Why do People Commit Suicide?

March 25, 2015

#doctorstress #doctorsuicide #workplacestress #suicideprevention #SAVE

I have to admit that this one was hard to write. The statistics are overwhelming. The stories I’ve been reading are very compelling – and sad.

Even someone as powerful (scary?) as Tony Soprano knew that there would be repercussions if it came out that he was seeking help from a mental-health professional to help him deal with the conflicts and stresses of his private and “professional” lives.

In the last post (read it here), I said I’d research and then write about the reasons people commit suicide. It’s a hard, emotional topic for all of us. It seems as though many of us are touched by the act in some way – we know someone that has tried to commit suicide, has committed suicide, or we are friends with someone that knows someone that tried it, or was successful.

Normally I try to keep everything about the blog surrounding workplace stress in general, and doctor’s s stress in particular. But this topic made me look at it in a more generic sense, as I began the research process, so we’ll stray just a tad from our normal focus today.

The SAVE organization

One of today’s main background articles is “Suicide Facts” authored by the SAVE organization (Suicide Awareness Voices of Education). It can be found on-line here: <http://www.save.org/index.cfm?fuseaction=home.viewPage&page_id=705D5DF4-055B-F1EC-3F66462866FCB4E6>

According to the CDC, suicide is the 10th leading cause of death in the US.

There were 41,149 suicides in the US in 2013, as you can see from this CDC chart, below, from the study referred to above:


I grew up in a town that had a population of about 9,000 people in it. That means that 4.57 times the population of my hometown kills themselves every year.

Another way to look at it – every day, about 105 Americans take their own lives.

That’s about 1 every 13 minutes.

Think about that for a minute.

According to this SAVE study (and quoting the CDC), the US Suicide rate over the last decade is 12.1 out of every 100,000 people, which is up from 10.4 per 100,000 during the previous decade. I’m sure that the Great Recession had a significant impact, with it’s high unemployment rate, the financial collapse of the stock market, the significant reduction in housing prices/values, and other reasons.

So, why …?

The short answer to the question “why do people commit suicide?” is obvious, and the basic fact remains the same. Simply put, we may never know the truth of the matter for that person. We’ll never really know for sure why someone did it – even when a note is left behind, we cannot be completely sure as to the reason. In fact, the victim may not even know for sure why they are doing it themselves.

And each individual case is different as well. Many times, we can surmise at causes, but overall, all we’re doing is guessing.

Depression is generally accepted to be a significant cause. Substance abuse. Bullying. Chemical imbalances in the brain. Frustration. PTSD. Unemployment. Chronic pain.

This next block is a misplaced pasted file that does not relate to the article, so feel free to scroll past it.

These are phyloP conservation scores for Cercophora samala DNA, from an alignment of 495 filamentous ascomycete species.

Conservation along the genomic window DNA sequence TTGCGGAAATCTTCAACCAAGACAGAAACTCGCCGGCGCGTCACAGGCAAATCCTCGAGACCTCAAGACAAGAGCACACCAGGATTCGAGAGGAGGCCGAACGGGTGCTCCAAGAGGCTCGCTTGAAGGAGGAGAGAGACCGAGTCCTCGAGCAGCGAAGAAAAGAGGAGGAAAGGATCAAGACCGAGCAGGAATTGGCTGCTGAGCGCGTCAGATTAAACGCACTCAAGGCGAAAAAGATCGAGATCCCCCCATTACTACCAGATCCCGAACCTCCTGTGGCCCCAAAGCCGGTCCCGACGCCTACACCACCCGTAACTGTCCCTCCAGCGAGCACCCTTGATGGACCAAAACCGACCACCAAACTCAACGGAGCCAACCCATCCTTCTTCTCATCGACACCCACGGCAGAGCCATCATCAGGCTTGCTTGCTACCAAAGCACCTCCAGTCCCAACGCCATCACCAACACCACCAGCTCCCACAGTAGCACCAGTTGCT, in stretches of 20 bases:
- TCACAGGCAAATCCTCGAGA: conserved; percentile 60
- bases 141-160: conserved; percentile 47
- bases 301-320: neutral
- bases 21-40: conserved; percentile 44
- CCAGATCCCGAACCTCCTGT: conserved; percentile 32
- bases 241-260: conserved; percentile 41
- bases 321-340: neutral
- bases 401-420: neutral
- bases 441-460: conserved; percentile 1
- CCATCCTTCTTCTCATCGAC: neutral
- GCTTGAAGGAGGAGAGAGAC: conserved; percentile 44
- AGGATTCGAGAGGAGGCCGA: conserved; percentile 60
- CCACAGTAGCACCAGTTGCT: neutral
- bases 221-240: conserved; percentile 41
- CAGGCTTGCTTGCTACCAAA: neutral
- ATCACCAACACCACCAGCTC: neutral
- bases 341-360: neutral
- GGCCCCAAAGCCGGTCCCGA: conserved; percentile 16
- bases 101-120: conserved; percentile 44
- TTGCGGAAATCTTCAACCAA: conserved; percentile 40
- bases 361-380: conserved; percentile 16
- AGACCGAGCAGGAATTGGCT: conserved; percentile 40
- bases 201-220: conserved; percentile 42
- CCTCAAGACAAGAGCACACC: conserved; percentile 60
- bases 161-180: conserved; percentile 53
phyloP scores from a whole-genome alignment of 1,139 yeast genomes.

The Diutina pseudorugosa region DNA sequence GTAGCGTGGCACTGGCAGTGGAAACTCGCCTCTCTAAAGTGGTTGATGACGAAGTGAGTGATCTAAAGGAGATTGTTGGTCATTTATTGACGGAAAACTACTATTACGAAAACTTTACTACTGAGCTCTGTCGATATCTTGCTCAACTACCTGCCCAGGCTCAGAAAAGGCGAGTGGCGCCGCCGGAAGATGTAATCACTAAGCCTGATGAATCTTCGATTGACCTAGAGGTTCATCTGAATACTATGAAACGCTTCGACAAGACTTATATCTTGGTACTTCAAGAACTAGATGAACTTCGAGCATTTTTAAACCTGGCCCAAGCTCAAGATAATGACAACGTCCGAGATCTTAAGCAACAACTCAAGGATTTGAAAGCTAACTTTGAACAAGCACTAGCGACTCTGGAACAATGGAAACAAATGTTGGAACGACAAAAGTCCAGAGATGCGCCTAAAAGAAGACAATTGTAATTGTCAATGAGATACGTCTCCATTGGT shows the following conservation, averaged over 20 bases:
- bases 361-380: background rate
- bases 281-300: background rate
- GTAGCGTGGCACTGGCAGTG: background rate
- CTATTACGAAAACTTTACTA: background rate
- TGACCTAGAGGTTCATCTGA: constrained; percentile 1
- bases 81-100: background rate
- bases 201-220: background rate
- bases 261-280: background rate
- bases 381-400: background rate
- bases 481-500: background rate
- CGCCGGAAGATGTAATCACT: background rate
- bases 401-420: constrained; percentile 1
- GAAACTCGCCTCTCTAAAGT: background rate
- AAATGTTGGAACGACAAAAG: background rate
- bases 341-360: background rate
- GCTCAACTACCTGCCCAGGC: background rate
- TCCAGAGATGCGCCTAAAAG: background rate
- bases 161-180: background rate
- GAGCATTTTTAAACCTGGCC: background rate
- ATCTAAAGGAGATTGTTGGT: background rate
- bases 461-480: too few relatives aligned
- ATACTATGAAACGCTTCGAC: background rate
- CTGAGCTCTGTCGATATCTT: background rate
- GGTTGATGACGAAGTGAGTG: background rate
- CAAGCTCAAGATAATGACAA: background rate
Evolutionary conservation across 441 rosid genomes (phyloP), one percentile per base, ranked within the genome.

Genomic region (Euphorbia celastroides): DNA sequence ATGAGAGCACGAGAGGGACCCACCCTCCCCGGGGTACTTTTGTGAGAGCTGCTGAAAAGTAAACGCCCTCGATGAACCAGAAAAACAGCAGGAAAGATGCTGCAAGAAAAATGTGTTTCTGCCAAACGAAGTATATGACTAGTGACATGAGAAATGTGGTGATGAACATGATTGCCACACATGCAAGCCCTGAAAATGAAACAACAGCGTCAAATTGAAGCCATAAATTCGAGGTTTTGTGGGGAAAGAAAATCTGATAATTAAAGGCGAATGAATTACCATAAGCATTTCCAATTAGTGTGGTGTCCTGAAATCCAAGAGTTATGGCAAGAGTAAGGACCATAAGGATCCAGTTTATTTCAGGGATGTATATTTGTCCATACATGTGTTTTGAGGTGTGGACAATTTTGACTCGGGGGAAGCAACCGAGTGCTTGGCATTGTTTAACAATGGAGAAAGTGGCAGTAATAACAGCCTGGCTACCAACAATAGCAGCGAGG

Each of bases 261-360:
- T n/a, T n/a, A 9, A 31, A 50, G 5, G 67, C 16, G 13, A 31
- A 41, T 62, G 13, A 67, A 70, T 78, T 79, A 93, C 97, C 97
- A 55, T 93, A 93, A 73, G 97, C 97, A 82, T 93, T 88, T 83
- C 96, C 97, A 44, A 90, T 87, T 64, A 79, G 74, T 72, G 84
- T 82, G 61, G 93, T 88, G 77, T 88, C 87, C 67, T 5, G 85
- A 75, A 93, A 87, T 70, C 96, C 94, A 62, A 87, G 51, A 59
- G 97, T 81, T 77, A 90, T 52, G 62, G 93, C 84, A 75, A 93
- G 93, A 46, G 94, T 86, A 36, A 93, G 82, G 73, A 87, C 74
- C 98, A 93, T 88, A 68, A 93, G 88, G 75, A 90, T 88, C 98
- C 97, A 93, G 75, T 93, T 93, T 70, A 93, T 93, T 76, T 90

An extraordinary amount of stress (as a possible contributing factor to major depression) is considered a prime causation, and is the main focus of this blog, and so this post. The SAVE report shares that 90% of all successful suicides have an existing mental health issue, or substance abuse problem within the month of their taking their own lives.

Primarily in the medical arena, amongst doctors and other medical professionals, to reiterate from research I’ve found and quoted in a previous post (read it here), doctors kill themselves at a rate twice that of the general population. Around 400 per year take their own lives. That’s roughly equivalent to one graduating class from a single medical school.

Each year.

It goes without saying that the cost to their families and circle of friends is emotionally overwhelming. There can be no monetary value – no price can possibly be – put on the life of another human being.

And the cost to society overall is stunning as well. It is thought that a single general practitioner has about 2,200 – 2,500 patients in their panels. That means that about one million people a year are impacted by the loss of their doctors.

And again – in no way do I wish to minimize or reduce the emotional pain felt by the physician’s family and circle of friends – in no way. Doctors are human, just like the rest of us. They have families and friends. They are people with stresses we lay professionals simply don’t face on a daily basis. And they have very few outlets for stress relief available to them, for many reasons.

Because the societal stigma is still attached

According to a Tragedy Assistance Program for Survivors (TAPS) study, 80-90% of all people that seek help via therapy and medication are successfully treated, but only about half of those impacted by major depression will seek help.

The personal and professional stigma that doctors might face seems greater to me than if one of us were to seek help from a mental-health professional. Because of that, many doctors do not seek the help that may save their very lives. Anecdotes that I’ve read say that, for those that do choose to seek help, they drive several miles away to another town, and make appointments under false names. They then pay in cash, so to avoid paper trails.

Isn’t that a sad statement on our society overall? A friend, when he found out I was writing this particular blog post, sent me this “cartoon” about how ridiculous it would sound if we were to question a person with a physical malady.

Helpful advice cartoon

My personal favorite is the middle one on the left column – “Have you tried … you know… not having the flu?”